Now that I got two breakups in my short career in love, and finally have a heart healed, think I can talk properly about breaking up. These are a few things I learned in the process:
– There’s always some stuning opinions about your ex after the breakup from your friends and family waiting outside your door (and about yourself I bet, even if you don’t know)
At least one person will reach you in a hurry, like she was traveling for years from a distant land with an emergencial message, right after your breakup and say “Now I can say it to you! Thank god you broke up with him/her! She/he was such a jerk!” or something like that. It was hard, when I first made the split public, to hear what people thought about my first ex. Because I truly liked him, as well as loved him, I assumed others liked him, too. But when word got out about it, quite a few friends called to tell me they’d always found him a bit of a jerk.
I imagine they thought I’d feel validated – if he’s a jerk, then I was right to leave him! On the other hand, I was dating that jerk for an awfully long time. At the same time, I bet some of his friends might have said something worse than that about me. I’m not a particularly sociable person. I am capable of ignore many, many conversation starters if I do not happen to feel like chating, and I know some people hate me at first sight for my lack of small talk ability. I am difficult and remote, and I was genuinely incapable of suspending a bad mood just because, say, he wanted me to meet some friends. If I like you, I talk to you; if I don’t, you’ll know. Awkward silences never fazed me, and he used to compensate it by talking a lot.
– The beast you turn into in the eyes of everyone
When you are the guilty party – the one who wrecked the relationship, then walked away from the ruins despite being begged to stay, you are not allowed to feel anger at the person you left. Yet I do–oh, I do. I am filled with fury, horrible feelings I never knew I harbored toward the man with whom I stood, quite calmly, for five years. I’m not allowed to shock myself when I hear my ex started to date someone right after I left him, moved in together some months after, and married as well. I’m not allowed because wasn’t I who ended everything? Wasn’t I the one who sent away the poor man who begged to stay? Well then, I’m not allowed to be angry that someone said the most loving absurd things like “you are the love of my life”, “being with someone else will just be a copy of us”, “we should live together and marry!!!! then things will be ok”, “you’re my best friend, we’ll remain friends” and a few days after shut down all contact with me to appear dating on my social media with adorable pictures of a new love of his life.
You are also not allowed to admit that you miss certain things about being in a relationship. And yet I do. I miss the ease and predictability of the relationship itself, the privacy and anonymity of living as two. I miss the no-brainer of the long term relationships. But since there’s no going back, I’m wildly eager to go forward. Burn the bridges–burn them all!!!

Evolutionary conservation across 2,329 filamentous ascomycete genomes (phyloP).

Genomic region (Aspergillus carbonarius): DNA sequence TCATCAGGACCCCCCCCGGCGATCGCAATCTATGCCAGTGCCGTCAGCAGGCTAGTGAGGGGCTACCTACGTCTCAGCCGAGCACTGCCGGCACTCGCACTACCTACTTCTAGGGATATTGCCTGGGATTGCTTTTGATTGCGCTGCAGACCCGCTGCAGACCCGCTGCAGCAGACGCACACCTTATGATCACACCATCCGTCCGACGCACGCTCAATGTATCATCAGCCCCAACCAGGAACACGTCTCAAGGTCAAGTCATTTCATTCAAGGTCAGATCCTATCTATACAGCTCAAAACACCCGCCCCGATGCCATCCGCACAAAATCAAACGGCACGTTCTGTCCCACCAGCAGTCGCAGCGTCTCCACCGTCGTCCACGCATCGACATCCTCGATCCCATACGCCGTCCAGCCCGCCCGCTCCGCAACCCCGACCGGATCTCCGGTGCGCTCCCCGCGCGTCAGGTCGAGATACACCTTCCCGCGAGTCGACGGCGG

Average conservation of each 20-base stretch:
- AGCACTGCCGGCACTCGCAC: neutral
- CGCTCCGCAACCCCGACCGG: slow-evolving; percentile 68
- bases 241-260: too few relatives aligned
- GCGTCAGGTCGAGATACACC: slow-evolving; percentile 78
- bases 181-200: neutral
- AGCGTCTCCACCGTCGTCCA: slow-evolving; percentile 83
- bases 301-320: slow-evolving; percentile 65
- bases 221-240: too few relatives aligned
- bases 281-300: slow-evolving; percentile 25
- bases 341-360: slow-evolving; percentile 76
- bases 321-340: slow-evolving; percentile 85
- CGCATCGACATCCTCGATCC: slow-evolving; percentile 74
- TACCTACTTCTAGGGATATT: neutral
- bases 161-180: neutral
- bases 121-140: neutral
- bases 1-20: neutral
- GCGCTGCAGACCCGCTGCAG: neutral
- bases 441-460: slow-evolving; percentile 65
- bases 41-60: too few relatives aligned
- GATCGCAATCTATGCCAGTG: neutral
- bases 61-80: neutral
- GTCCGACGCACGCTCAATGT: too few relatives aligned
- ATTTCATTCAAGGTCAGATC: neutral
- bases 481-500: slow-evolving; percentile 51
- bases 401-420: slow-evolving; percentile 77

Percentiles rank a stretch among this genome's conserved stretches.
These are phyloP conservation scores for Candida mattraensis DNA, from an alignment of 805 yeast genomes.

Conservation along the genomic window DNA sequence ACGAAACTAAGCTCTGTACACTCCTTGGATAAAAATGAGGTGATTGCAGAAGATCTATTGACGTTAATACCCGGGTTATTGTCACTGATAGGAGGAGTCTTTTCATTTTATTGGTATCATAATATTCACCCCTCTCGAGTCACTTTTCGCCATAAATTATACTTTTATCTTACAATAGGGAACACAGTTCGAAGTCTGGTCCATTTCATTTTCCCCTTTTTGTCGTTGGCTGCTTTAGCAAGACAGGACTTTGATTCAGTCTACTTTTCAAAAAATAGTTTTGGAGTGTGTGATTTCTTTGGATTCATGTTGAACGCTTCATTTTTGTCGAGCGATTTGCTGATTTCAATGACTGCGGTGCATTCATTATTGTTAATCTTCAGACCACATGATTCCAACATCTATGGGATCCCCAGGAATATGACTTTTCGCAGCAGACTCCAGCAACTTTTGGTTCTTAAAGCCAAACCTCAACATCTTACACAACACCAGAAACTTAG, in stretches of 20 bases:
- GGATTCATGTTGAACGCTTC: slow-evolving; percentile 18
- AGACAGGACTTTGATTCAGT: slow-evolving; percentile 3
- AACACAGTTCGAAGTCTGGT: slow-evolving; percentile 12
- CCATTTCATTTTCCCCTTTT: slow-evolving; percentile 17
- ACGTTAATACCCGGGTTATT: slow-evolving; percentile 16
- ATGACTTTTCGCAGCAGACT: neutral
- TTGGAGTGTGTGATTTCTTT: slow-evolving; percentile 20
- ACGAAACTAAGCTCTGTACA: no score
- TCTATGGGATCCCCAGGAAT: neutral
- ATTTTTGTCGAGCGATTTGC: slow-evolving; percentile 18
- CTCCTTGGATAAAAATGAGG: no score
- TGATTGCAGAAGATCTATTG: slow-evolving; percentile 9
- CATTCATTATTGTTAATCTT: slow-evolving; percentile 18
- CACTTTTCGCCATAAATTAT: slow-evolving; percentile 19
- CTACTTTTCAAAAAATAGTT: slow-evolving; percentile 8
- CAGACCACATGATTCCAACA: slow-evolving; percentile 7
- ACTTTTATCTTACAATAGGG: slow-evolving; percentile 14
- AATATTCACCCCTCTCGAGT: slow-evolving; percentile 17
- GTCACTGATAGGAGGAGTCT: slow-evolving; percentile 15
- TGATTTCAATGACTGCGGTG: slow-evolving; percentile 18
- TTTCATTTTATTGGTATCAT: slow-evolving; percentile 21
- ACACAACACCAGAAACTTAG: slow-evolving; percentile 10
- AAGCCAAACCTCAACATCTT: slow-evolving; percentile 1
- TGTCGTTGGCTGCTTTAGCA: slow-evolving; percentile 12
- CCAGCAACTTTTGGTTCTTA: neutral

Finally, you’re also not allowed to be rude if your ex, now married, try as fuck to be in touch if you. You should be cool, nice and warm, he’s just being a nice friend. That’s what he expects, that’s what everyone expects. “I don’t know what happened, but it’s been so long we don’t talk to each other”. Well I know honey, you disappeared and got married!!
Guess what? I’m not giving a fuck to any of these rules, in any of the two breakups.
– The shocking about something that would be obvious if you were watching yourself on a tv show
No one gets into a relationship thinking it’ll end. There’s a script for falling in love (“You’re not just my boyfriend, you’re my best friend!”) and for marrying and having kids and doing the whole thing we all do in lockstep together, and guess what? There’s a script for breaking up, too. The people who leave all say the same things, and the people who don’t want to split up hit their predictable marks time and again. And no one can believe it’s happening. They never, ever would have thought it. Those of you on the outside, who hear that friends are on the skids, who phone each other up and say “My god, I can’t believe it! Can you believe it?” You’re not alone. We can’t believe it either, so don’t get too excited. We’re as shocked and dismayed as you are, even if it was obvious from the start.
– The fear of déjà vu
In my second relationship, although I was indeed in love, I was obsessed to the point of unhealthiness with the idea that love could be an impossibility. Like a hypochondriac, I was forever taking the relationship’s temperature, fretting over imaginary symptoms. Before we started dating, I worried that if we did it would be unsustainable. At the same time, I worried that not being together would destroy us. I worried we would accidentally get serious, even though neither of us wanted it, and that we would breakup. I worried that we would fall out of love and not realize what had happened until it was too late. I worried that the very obstacles that we worked so hard to remove, so that we could be together, also would keep us keenly intent on one another; without those obstacles, I worried our affection would wither and fade. Well, after seven months, plus one “serious” month, it ended indeed.
I knew I was being ridiculous. I knew it was some paradigmatic post-breaking up stage–something everyone passes through a few months after the dust settles. The irony of what I was doing–actively fucking up a relationship because I was worried it could become fucked up–was not lost on me. I was old enough to know better, but I did it anyway somehow.